Universal Health Services, Inc. Earnings Call Nuggets: Vegas Market Mix Shift, Volumes

On Friday, Universal Health Services, Inc. (NYSE:UHS) reported its first quarter earnings and discussed the following topics in its earnings conference call. Take a look.

Vegas Market Mix Shift

Bryan Sekino – Barclays Capital: This is Bryan Sekino on behalf of Adam this morning. Just wanted to know if you could provide us with some details in Vegas on some of the mix shift that you saw in acute care versus the strong Q1 of ’11? If you could provide us with some details on how the mix shift, if that was really the bolus of the mix shift in the quarter.

Steve G. Filton – SVP and CFO: Sure, Bryan. I mean I think that in talking about the comparison, the sort of anomaly was in the first quarter of last year. For those of you who recall, we talked a great deal in Q1 of ’11 about the fact that rather dramatically unemployment rates had declined in the Vegas market from like 15% at the end of ’10 to 12% in the first quarter of ’11 and we saw a benefit from that in our business almost immediately. We saw a reduction in uninsured volumes in the first quarter of ’11 that had an extremely favorable effect on our results and our revenues per admission et cetera. As 2011 progressed the payer mix should have regressed back to kind of a normal mean if you will both in the Vegas market, I think in the portfolio in general. Most of those trends continued into the first quarter of ’12 and those trends are again the same as we have about the last few quarters. Commercial volumes are down, Medicare volumes are down, really the only volumes that are up are Medicaid, which is actually managed Medicaid and to some degree our uninsured volumes that’s particularly true in some of our more economically troubled markets like Vegas and South Taxes, but it is generally true to the portfolio. That’s what made the comparison so difficult from an acute care perspective in Q1.

Bryan Sekino – Barclays Capital: Just a question on the behavioral side, it looks like you adjusted admissions were up very strong and adjusted patient days were up, but there was a gap in the growth, is there a shift in more acute versus RTC or is there also some length of stay pressures from the Medicaid payers as well?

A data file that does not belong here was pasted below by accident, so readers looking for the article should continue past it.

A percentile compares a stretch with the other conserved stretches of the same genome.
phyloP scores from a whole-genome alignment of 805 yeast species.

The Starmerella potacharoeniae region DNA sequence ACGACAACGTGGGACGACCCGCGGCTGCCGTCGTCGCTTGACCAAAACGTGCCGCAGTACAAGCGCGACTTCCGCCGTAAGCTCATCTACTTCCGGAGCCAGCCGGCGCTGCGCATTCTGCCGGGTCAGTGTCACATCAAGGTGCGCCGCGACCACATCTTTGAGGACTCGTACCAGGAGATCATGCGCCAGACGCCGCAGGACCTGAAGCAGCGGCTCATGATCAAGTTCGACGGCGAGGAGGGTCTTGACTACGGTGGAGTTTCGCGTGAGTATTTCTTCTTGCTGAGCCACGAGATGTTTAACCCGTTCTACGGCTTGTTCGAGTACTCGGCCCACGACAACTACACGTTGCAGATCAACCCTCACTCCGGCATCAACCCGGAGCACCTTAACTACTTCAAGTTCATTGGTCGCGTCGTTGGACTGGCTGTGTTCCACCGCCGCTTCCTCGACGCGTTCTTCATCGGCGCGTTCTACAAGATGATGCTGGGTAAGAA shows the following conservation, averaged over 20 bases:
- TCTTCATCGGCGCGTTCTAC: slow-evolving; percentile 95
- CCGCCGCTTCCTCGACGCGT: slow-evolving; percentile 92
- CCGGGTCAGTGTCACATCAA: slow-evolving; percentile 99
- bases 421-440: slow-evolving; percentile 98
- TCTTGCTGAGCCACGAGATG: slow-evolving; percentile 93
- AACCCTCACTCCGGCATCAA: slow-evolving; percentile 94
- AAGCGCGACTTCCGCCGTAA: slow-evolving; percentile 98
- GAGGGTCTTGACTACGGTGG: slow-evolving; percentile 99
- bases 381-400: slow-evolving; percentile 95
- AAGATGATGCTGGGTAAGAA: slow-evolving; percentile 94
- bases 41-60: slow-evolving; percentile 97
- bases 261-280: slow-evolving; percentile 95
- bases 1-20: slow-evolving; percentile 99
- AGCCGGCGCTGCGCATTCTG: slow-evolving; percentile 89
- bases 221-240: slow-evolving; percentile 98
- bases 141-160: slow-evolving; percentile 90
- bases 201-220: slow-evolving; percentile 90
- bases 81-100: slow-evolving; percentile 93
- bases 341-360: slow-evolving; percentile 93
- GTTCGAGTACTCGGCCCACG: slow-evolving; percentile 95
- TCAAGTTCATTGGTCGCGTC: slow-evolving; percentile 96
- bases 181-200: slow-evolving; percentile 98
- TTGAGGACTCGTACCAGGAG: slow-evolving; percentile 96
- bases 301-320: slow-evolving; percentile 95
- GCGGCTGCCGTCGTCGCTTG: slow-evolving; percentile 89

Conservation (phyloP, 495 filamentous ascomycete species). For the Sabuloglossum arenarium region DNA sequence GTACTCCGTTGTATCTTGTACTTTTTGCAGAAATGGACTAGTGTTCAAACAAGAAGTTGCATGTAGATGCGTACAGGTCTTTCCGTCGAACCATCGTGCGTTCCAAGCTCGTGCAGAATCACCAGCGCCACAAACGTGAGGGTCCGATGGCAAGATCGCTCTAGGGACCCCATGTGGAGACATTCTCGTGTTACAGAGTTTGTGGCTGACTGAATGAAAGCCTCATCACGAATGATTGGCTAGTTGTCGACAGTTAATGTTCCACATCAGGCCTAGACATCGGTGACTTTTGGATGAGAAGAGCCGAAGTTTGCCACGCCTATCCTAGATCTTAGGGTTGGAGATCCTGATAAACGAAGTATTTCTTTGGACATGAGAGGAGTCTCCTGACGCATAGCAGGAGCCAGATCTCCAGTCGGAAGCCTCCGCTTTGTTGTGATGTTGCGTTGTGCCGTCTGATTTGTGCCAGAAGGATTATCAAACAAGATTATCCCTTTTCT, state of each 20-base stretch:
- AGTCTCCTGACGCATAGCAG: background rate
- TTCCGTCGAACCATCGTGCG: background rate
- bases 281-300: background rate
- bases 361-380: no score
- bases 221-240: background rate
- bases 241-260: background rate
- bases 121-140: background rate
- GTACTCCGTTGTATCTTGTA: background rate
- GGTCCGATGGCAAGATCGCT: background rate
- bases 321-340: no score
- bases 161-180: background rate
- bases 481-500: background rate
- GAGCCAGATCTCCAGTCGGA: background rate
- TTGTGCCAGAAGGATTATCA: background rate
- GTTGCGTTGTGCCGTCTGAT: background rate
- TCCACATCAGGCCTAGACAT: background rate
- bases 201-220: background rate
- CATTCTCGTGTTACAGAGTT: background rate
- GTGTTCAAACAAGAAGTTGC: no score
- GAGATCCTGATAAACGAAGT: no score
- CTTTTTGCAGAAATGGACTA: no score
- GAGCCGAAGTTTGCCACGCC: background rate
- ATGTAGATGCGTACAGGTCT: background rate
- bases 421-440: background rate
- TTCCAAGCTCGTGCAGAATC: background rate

Steve G. Filton – SVP and CFO: Brian, again it’s a continuing trend where we’re seeing compression in our length of stay, not anything new, but also not something that seems to be decelerating yet at this point. It is primarily focused in the residential business, length of stay is down on both sides of our behavioral business, but primarily on the residential side and it is mostly I think a function of Medicaid and managed Medicaid payers intentionally obviously trying to get their patients out of the residential facilities sooner than previously.


Thomas Gallucci – Lazard Capital Markets: I guess just on volumes, over and above mix, on absolute utilization, did you see anything that was new or different as you sort of look inside the details of the numbers that indicate that anything is better is worse than maybe where the trends have been in recent quarters, or is there a more stabilization?

Steve G. Filton – SVP and CFO: No the growth in the volumes, that 1.6% growth in adjusted same-store admissions, we thought seemed to be much as expected and were reasonable number. I think Tom we are more focused on the fact that when the economy begins to improve in number of our markets, but in particularly some of our larger markets, that we are well positioned to benefit from that and we are waiting patiently for that to happen. Obviously, this has been an extended recession and it’s been particularly extended again in some of our most important markets. So, that’s really where we are keeping our eye on most importantly.

Thomas Gallucci – Lazard Capital Markets: So, not seeing things worst, but it doesn’t sound like you are still waiting for things to get a little bit better. On the cash flow you mentioned some of the state collections I guess in particular, was there anything else that you can talk about on collections or rates are still pretty consistent relative to outside I guess of the states that you mentioned?

Steve G. Filton – SVP and CFO: I think from a rate perspective there is nothing significant going on either from our government payers or our private payers. I mean the biggest collection issue which we discussed last quarter as well is almost a complete lack of payments from Illinois Medicaid, although payments did resume again this past week, so we view that as an encouraging sign. We believe the Texas Medicaid disproportionate share payments, which were not made in Q1, we’re actually expecting at least a portion of those payments to be made either today or Monday. So, we’re hoping to get a little bit of easing of that pressure.

Thomas Gallucci – Lazard Capital Markets: As Illinois has resumed, did they take a catch up or how fast do you expect to make up with what you haven’t been paid in the past?

Steve G. Filton – SVP and CFO: I wish I could precisely answer that question Tom, the state is not terribly helpful in letting folks know what their plan is, although they certainly have taken the position consistently that they intent to pay all the outstanding receivables. So, that’s our expectation and obviously that’s the way we’ve reflected in our financials, but there is no plan that the state has issued as to when the timing of payments will take place.